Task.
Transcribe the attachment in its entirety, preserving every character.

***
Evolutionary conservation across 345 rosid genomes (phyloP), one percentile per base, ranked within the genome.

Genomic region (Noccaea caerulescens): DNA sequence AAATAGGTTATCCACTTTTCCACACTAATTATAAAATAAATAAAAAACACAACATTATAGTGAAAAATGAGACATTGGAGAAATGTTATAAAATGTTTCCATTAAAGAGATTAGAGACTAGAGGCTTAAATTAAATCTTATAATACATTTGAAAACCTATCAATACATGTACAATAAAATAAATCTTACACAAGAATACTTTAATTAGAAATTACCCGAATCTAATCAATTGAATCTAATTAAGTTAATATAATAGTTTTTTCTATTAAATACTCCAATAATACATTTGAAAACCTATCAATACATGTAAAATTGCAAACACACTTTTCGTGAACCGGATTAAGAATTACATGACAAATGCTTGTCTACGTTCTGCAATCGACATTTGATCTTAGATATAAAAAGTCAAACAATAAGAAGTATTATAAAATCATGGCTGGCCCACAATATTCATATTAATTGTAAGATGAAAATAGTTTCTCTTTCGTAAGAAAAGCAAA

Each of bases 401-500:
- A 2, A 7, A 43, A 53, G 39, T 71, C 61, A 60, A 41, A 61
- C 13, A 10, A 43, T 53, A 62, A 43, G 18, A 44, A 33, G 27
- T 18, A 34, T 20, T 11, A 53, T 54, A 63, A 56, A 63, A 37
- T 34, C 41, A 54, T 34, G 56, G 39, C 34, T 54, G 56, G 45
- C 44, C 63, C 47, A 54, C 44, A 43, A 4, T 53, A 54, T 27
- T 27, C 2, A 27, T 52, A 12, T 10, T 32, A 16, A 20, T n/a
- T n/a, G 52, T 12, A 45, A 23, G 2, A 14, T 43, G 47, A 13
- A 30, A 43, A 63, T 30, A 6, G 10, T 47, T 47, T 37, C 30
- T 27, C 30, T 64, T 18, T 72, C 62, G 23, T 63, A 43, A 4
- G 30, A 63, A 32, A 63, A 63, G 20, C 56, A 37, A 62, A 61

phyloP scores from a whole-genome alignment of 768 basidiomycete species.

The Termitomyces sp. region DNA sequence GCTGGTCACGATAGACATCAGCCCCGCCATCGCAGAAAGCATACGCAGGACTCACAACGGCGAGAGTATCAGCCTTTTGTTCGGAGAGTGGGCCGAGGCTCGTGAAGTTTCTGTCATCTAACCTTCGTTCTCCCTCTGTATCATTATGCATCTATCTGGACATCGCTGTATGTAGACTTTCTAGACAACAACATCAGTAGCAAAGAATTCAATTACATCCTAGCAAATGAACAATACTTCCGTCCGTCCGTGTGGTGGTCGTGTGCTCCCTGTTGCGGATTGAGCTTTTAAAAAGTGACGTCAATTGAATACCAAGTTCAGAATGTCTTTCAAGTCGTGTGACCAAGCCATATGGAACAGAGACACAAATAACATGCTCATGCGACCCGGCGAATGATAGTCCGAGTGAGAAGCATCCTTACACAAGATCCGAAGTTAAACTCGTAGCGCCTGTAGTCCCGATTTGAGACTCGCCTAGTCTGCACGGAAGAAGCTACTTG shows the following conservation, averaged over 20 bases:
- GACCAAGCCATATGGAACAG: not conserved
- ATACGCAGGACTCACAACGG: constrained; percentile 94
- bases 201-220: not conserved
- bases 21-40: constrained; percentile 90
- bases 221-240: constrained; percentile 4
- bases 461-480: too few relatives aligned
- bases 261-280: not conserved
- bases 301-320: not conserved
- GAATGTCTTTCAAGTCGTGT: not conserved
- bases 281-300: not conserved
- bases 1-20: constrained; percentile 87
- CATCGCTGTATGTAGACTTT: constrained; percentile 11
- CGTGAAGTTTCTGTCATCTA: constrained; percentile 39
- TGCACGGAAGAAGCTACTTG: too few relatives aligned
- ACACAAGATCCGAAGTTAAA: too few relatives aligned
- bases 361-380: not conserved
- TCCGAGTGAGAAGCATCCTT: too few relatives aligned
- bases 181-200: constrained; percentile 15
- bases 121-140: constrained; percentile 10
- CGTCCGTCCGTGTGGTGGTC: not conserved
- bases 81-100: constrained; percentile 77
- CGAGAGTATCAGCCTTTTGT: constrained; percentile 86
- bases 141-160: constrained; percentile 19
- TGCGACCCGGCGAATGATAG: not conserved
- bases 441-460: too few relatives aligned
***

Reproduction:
Evolutionary conservation across 345 rosid genomes (phyloP), one percentile per base, ranked within the genome.

Genomic region (Noccaea caerulescens): DNA sequence AAATAGGTTATCCACTTTTCCACACTAATTATAAAATAAATAAAAAACACAACATTATAGTGAAAAATGAGACATTGGAGAAATGTTATAAAATGTTTCCATTAAAGAGATTAGAGACTAGAGGCTTAAATTAAATCTTATAATACATTTGAAAACCTATCAATACATGTACAATAAAATAAATCTTACACAAGAATACTTTAATTAGAAATTACCCGAATCTAATCAATTGAATCTAATTAAGTTAATATAATAGTTTTTTCTATTAAATACTCCAATAATACATTTGAAAACCTATCAATACATGTAAAATTGCAAACACACTTTTCGTGAACCGGATTAAGAATTACATGACAAATGCTTGTCTACGTTCTGCAATCGACATTTGATCTTAGATATAAAAAGTCAAACAATAAGAAGTATTATAAAATCATGGCTGGCCCACAATATTCATATTAATTGTAAGATGAAAATAGTTTCTCTTTCGTAAGAAAAGCAAA

Each of bases 401-500:
- A 2, A 7, A 43, A 53, G 39, T 71, C 61, A 60, A 41, A 61
- C 13, A 10, A 43, T 53, A 62, A 43, G 18, A 44, A 33, G 27
- T 18, A 34, T 20, T 11, A 53, T 54, A 63, A 56, A 63, A 37
- T 34, C 41, A 54, T 34, G 56, G 39, C 34, T 54, G 56, G 45
- C 44, C 63, C 47, A 54, C 44, A 43, A 4, T 53, A 54, T 27
- T 27, C 2, A 27, T 52, A 12, T 10, T 32, A 16, A 20, T n/a
- T n/a, G 52, T 12, A 45, A 23, G 2, A 14, T 43, G 47, A 13
- A 30, A 43, A 63, T 30, A 6, G 10, T 47, T 47, T 37, C 30
- T 27, C 30, T 64, T 18, T 72, C 62, G 23, T 63, A 43, A 4
- G 30, A 63, A 32, A 63, A 63, G 20, C 56, A 37, A 62, A 61

phyloP scores from a whole-genome alignment of 768 basidiomycete species.

The Termitomyces sp. region DNA sequence GCTGGTCACGATAGACATCAGCCCCGCCATCGCAGAAAGCATACGCAGGACTCACAACGGCGAGAGTATCAGCCTTTTGTTCGGAGAGTGGGCCGAGGCTCGTGAAGTTTCTGTCATCTAACCTTCGTTCTCCCTCTGTATCATTATGCATCTATCTGGACATCGCTGTATGTAGACTTTCTAGACAACAACATCAGTAGCAAAGAATTCAATTACATCCTAGCAAATGAACAATACTTCCGTCCGTCCGTGTGGTGGTCGTGTGCTCCCTGTTGCGGATTGAGCTTTTAAAAAGTGACGTCAATTGAATACCAAGTTCAGAATGTCTTTCAAGTCGTGTGACCAAGCCATATGGAACAGAGACACAAATAACATGCTCATGCGACCCGGCGAATGATAGTCCGAGTGAGAAGCATCCTTACACAAGATCCGAAGTTAAACTCGTAGCGCCTGTAGTCCCGATTTGAGACTCGCCTAGTCTGCACGGAAGAAGCTACTTG shows the following conservation, averaged over 20 bases:
- GACCAAGCCATATGGAACAG: not conserved
- ATACGCAGGACTCACAACGG: constrained; percentile 94
- bases 201-220: not conserved
- bases 21-40: constrained; percentile 90
- bases 221-240: constrained; percentile 4
- bases 461-480: too few relatives aligned
- bases 261-280: not conserved
- bases 301-320: not conserved
- GAATGTCTTTCAAGTCGTGT: not conserved
- bases 281-300: not conserved
- bases 1-20: constrained; percentile 87
- CATCGCTGTATGTAGACTTT: constrained; percentile 11
- CGTGAAGTTTCTGTCATCTA: constrained; percentile 39
- TGCACGGAAGAAGCTACTTG: too few relatives aligned
- ACACAAGATCCGAAGTTAAA: too few relatives aligned
- bases 361-380: not conserved
- TCCGAGTGAGAAGCATCCTT: too few relatives aligned
- bases 181-200: constrained; percentile 15
- bases 121-140: constrained; percentile 10
- CGTCCGTCCGTGTGGTGGTC: not conserved
- bases 81-100: constrained; percentile 77
- CGAGAGTATCAGCCTTTTGT: constrained; percentile 86
- bases 141-160: constrained; percentile 19
- TGCGACCCGGCGAATGATAG: not conserved
- bases 441-460: too few relatives aligned